Will there be a future for JCTV?

As the Jefferson City Council winds down the budget process, many are concerned about the future of JCTV.

The station’s $110,000 of city funds was eliminated in Mayor Eric Struemph’s proposed budget, and the council, so far, has made no changes to that proposal. At the public hearing on the proposed budget last week, several JCTV supporters spoke in favor of continued funding, citing the importance of the station to Lincoln University students and the community.

But with declining revenues, many council members who support the station are unsure of where they would be able to find the money necessary to continue funding JCTV.

“That’s the million dollar question, so to speak, right now,” said 5th Ward Councilman Larry Henry. “That’s just extremely hard to do.”

Henry said the city has an obligation to support the local university and if there’s no funding for JCTV, which he said may be likely, then the city needs to find another way to continue and encourage the relationship with Lincoln.

Second Ward Councilman J. Rick Mihalevich said all the council members want to show support for Lincoln but he is unsure if that will happen through funding JCTV.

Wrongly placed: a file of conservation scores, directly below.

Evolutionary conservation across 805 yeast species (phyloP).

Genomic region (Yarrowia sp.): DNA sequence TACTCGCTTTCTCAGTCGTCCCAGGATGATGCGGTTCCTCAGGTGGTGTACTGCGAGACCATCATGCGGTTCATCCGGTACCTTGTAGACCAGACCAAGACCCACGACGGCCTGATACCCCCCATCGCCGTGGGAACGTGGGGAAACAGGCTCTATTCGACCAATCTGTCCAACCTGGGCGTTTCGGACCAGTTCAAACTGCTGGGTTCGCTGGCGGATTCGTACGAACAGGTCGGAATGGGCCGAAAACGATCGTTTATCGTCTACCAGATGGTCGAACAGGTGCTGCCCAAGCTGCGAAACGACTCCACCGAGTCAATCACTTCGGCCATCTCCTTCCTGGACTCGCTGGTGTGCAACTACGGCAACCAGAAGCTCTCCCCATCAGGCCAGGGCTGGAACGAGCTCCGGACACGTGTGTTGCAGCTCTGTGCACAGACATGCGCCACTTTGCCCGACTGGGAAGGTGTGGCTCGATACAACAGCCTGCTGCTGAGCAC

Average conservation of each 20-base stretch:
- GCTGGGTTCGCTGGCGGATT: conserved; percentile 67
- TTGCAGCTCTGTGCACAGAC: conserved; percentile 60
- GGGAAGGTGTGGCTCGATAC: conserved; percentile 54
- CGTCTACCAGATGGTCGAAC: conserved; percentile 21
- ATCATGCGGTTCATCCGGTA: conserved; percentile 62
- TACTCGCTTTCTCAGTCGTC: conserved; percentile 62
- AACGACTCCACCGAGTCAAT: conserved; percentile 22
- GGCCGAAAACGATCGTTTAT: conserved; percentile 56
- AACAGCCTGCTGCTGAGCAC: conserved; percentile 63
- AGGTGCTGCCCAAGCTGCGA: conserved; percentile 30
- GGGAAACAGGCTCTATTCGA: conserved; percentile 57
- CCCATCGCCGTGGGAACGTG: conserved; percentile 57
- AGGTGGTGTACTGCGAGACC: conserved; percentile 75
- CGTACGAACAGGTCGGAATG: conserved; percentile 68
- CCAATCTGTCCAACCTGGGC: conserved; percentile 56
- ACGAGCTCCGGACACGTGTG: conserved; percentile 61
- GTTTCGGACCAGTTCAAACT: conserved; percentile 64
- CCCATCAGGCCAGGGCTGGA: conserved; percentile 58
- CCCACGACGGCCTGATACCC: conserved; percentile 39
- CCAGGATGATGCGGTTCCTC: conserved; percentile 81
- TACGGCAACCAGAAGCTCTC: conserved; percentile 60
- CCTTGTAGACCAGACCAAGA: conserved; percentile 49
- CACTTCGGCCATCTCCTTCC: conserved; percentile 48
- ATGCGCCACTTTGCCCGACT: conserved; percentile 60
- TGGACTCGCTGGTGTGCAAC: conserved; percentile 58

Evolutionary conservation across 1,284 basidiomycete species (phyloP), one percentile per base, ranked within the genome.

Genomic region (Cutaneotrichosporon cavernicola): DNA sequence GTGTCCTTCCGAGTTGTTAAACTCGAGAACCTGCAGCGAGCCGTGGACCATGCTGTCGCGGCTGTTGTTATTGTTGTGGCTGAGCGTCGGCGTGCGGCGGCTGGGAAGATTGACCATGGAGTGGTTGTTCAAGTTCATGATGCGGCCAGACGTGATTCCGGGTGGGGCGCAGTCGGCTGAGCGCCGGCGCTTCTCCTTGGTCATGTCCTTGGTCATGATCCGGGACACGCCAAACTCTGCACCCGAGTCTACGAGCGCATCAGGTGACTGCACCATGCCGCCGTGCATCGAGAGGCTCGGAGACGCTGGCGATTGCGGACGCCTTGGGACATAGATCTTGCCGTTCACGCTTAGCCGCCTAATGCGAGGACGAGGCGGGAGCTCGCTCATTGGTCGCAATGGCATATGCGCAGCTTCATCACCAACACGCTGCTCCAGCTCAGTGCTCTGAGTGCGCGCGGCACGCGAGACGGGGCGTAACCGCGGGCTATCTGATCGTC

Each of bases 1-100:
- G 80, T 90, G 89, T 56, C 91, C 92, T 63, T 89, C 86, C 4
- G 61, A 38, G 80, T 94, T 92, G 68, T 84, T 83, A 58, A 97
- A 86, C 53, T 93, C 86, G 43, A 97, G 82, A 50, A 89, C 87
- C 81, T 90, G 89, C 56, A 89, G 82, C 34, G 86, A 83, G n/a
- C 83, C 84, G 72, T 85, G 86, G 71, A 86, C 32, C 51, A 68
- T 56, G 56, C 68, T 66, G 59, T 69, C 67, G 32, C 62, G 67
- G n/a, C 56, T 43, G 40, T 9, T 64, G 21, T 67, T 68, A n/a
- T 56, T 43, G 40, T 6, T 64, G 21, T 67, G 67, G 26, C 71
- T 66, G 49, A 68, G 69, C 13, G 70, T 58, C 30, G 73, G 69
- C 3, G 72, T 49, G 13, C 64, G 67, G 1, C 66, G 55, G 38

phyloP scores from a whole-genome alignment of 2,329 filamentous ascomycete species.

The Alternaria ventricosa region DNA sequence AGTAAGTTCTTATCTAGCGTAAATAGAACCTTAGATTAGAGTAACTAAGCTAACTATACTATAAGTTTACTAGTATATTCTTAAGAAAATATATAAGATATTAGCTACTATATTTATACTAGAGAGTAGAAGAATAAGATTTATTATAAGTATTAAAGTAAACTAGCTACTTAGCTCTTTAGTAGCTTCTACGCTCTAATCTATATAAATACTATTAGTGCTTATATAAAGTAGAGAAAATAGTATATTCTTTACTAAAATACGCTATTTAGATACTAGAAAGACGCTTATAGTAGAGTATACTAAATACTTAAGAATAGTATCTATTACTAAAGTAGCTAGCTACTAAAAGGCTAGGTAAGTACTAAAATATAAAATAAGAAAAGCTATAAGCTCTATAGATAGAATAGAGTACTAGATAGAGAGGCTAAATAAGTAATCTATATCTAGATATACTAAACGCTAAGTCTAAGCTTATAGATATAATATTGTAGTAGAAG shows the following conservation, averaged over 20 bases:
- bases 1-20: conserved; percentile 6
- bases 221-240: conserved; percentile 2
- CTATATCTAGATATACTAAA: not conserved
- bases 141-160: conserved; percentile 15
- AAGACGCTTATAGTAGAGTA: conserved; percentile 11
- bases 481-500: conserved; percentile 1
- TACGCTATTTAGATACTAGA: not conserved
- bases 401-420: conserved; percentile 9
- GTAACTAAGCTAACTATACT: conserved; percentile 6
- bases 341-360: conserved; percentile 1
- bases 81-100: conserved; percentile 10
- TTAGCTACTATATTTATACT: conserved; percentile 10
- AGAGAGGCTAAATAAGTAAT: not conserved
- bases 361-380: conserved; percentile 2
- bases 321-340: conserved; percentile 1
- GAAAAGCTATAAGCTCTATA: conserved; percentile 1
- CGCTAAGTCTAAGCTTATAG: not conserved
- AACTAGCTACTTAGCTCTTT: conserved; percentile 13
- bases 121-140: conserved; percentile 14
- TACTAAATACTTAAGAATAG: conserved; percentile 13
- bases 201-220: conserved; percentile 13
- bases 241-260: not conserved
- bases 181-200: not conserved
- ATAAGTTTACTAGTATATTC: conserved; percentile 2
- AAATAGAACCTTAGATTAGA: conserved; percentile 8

Second Ward Councilman Shawn Schulte said the city does not have money available to fund added projects or services. Schulte noted there are some things he wishes he could add to the budget, but it’s just not possible in this fiscal year.

“Money’s tight, and there’s just not a place to do that,” Schulte said.

First Ward Councilman Jim Branch said in the tight fiscal year, the city has to focus on the essentials and $110,000, especially in light of RR Donnelley closure, is a sizable chunk of money.

“To me, things are not looking real good (for JCTV),” Branch said. “It’s not an essential service.”

First Ward Councilman Rick Prather said the money isn’t there for JCTV, but he’s willing to listen to any proposals or arguments to keep the station’s funding.

“I just don’t see the money,” Prather said.

Third Ward Councilman Ken Hussey said it’s important for the council to have some discussion about the priority of public access television and its effect on the transparency of local government.

“You never know what may happen on Monday night,” Hussey said.

Fourth Ward Councilwoman Carrie Carroll said she had asked staff to look at the issue of JCTV and come back to the council with any options they have to find funding for the station.

Fifth Ward Councilman Ralph Bray said he wishes there was money for JCTV and the question of whether it will be funded in the next fiscal year is tough.

“I do not know what the outcome will be for JCTV,” Bray said.

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